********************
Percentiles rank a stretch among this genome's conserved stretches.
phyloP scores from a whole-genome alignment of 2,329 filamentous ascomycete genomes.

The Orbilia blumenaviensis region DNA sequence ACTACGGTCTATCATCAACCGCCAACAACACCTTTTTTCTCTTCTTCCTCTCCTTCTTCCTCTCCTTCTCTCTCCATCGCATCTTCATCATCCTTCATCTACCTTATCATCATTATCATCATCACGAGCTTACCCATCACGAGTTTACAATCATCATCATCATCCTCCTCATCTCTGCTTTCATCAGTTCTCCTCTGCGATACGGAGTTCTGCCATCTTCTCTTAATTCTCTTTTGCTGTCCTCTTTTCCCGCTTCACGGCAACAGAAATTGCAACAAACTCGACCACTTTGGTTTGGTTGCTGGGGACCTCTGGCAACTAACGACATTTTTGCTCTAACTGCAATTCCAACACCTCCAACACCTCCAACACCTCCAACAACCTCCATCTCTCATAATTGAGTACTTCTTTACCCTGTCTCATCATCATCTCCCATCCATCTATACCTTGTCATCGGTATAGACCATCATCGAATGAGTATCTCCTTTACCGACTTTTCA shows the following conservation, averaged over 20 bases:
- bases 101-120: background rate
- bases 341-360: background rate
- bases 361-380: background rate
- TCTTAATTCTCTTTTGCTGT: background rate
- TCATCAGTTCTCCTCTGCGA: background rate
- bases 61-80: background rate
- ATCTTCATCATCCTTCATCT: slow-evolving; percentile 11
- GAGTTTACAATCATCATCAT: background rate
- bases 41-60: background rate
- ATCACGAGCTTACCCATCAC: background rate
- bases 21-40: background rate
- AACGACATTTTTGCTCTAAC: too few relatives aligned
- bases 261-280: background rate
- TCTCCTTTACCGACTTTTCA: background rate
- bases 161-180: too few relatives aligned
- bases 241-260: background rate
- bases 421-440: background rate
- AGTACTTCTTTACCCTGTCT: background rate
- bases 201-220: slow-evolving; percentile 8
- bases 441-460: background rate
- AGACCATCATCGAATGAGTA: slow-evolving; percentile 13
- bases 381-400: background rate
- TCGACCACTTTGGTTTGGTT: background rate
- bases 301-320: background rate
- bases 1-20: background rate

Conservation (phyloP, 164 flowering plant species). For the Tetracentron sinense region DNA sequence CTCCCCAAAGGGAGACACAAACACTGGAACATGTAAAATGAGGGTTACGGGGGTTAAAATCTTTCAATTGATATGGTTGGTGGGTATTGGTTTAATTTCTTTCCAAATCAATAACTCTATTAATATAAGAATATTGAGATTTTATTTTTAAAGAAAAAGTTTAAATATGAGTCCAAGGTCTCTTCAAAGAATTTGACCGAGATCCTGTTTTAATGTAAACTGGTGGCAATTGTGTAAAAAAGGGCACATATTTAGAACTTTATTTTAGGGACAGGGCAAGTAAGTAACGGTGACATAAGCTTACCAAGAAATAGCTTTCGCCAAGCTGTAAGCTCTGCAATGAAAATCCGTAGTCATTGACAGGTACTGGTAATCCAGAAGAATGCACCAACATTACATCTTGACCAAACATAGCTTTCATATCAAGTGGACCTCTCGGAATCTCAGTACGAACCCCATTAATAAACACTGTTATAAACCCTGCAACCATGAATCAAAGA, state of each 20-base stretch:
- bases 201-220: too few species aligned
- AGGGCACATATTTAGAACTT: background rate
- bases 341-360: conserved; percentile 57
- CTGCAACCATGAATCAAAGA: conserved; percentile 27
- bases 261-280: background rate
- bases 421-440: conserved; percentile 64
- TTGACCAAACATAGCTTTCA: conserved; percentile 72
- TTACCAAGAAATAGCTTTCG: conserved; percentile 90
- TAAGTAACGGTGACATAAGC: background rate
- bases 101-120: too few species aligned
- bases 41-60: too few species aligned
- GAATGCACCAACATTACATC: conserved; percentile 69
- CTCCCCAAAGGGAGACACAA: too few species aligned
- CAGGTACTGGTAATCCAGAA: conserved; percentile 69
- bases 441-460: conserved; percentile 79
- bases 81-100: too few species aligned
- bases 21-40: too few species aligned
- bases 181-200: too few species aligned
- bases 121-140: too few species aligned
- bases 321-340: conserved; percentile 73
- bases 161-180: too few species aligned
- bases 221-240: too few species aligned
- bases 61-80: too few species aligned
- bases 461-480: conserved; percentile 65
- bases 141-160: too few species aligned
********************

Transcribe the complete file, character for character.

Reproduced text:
Percentiles rank a stretch among this genome's conserved stretches.
phyloP scores from a whole-genome alignment of 2,329 filamentous ascomycete genomes.

The Orbilia blumenaviensis region DNA sequence ACTACGGTCTATCATCAACCGCCAACAACACCTTTTTTCTCTTCTTCCTCTCCTTCTTCCTCTCCTTCTCTCTCCATCGCATCTTCATCATCCTTCATCTACCTTATCATCATTATCATCATCACGAGCTTACCCATCACGAGTTTACAATCATCATCATCATCCTCCTCATCTCTGCTTTCATCAGTTCTCCTCTGCGATACGGAGTTCTGCCATCTTCTCTTAATTCTCTTTTGCTGTCCTCTTTTCCCGCTTCACGGCAACAGAAATTGCAACAAACTCGACCACTTTGGTTTGGTTGCTGGGGACCTCTGGCAACTAACGACATTTTTGCTCTAACTGCAATTCCAACACCTCCAACACCTCCAACACCTCCAACAACCTCCATCTCTCATAATTGAGTACTTCTTTACCCTGTCTCATCATCATCTCCCATCCATCTATACCTTGTCATCGGTATAGACCATCATCGAATGAGTATCTCCTTTACCGACTTTTCA shows the following conservation, averaged over 20 bases:
- bases 101-120: background rate
- bases 341-360: background rate
- bases 361-380: background rate
- TCTTAATTCTCTTTTGCTGT: background rate
- TCATCAGTTCTCCTCTGCGA: background rate
- bases 61-80: background rate
- ATCTTCATCATCCTTCATCT: slow-evolving; percentile 11
- GAGTTTACAATCATCATCAT: background rate
- bases 41-60: background rate
- ATCACGAGCTTACCCATCAC: background rate
- bases 21-40: background rate
- AACGACATTTTTGCTCTAAC: too few relatives aligned
- bases 261-280: background rate
- TCTCCTTTACCGACTTTTCA: background rate
- bases 161-180: too few relatives aligned
- bases 241-260: background rate
- bases 421-440: background rate
- AGTACTTCTTTACCCTGTCT: background rate
- bases 201-220: slow-evolving; percentile 8
- bases 441-460: background rate
- AGACCATCATCGAATGAGTA: slow-evolving; percentile 13
- bases 381-400: background rate
- TCGACCACTTTGGTTTGGTT: background rate
- bases 301-320: background rate
- bases 1-20: background rate

Conservation (phyloP, 164 flowering plant species). For the Tetracentron sinense region DNA sequence CTCCCCAAAGGGAGACACAAACACTGGAACATGTAAAATGAGGGTTACGGGGGTTAAAATCTTTCAATTGATATGGTTGGTGGGTATTGGTTTAATTTCTTTCCAAATCAATAACTCTATTAATATAAGAATATTGAGATTTTATTTTTAAAGAAAAAGTTTAAATATGAGTCCAAGGTCTCTTCAAAGAATTTGACCGAGATCCTGTTTTAATGTAAACTGGTGGCAATTGTGTAAAAAAGGGCACATATTTAGAACTTTATTTTAGGGACAGGGCAAGTAAGTAACGGTGACATAAGCTTACCAAGAAATAGCTTTCGCCAAGCTGTAAGCTCTGCAATGAAAATCCGTAGTCATTGACAGGTACTGGTAATCCAGAAGAATGCACCAACATTACATCTTGACCAAACATAGCTTTCATATCAAGTGGACCTCTCGGAATCTCAGTACGAACCCCATTAATAAACACTGTTATAAACCCTGCAACCATGAATCAAAGA, state of each 20-base stretch:
- bases 201-220: too few species aligned
- AGGGCACATATTTAGAACTT: background rate
- bases 341-360: conserved; percentile 57
- CTGCAACCATGAATCAAAGA: conserved; percentile 27
- bases 261-280: background rate
- bases 421-440: conserved; percentile 64
- TTGACCAAACATAGCTTTCA: conserved; percentile 72
- TTACCAAGAAATAGCTTTCG: conserved; percentile 90
- TAAGTAACGGTGACATAAGC: background rate
- bases 101-120: too few species aligned
- bases 41-60: too few species aligned
- GAATGCACCAACATTACATC: conserved; percentile 69
- CTCCCCAAAGGGAGACACAA: too few species aligned
- CAGGTACTGGTAATCCAGAA: conserved; percentile 69
- bases 441-460: conserved; percentile 79
- bases 81-100: too few species aligned
- bases 21-40: too few species aligned
- bases 181-200: too few species aligned
- bases 121-140: too few species aligned
- bases 321-340: conserved; percentile 73
- bases 161-180: too few species aligned
- bases 221-240: too few species aligned
- bases 61-80: too few species aligned
- bases 461-480: conserved; percentile 65
- bases 141-160: too few species aligned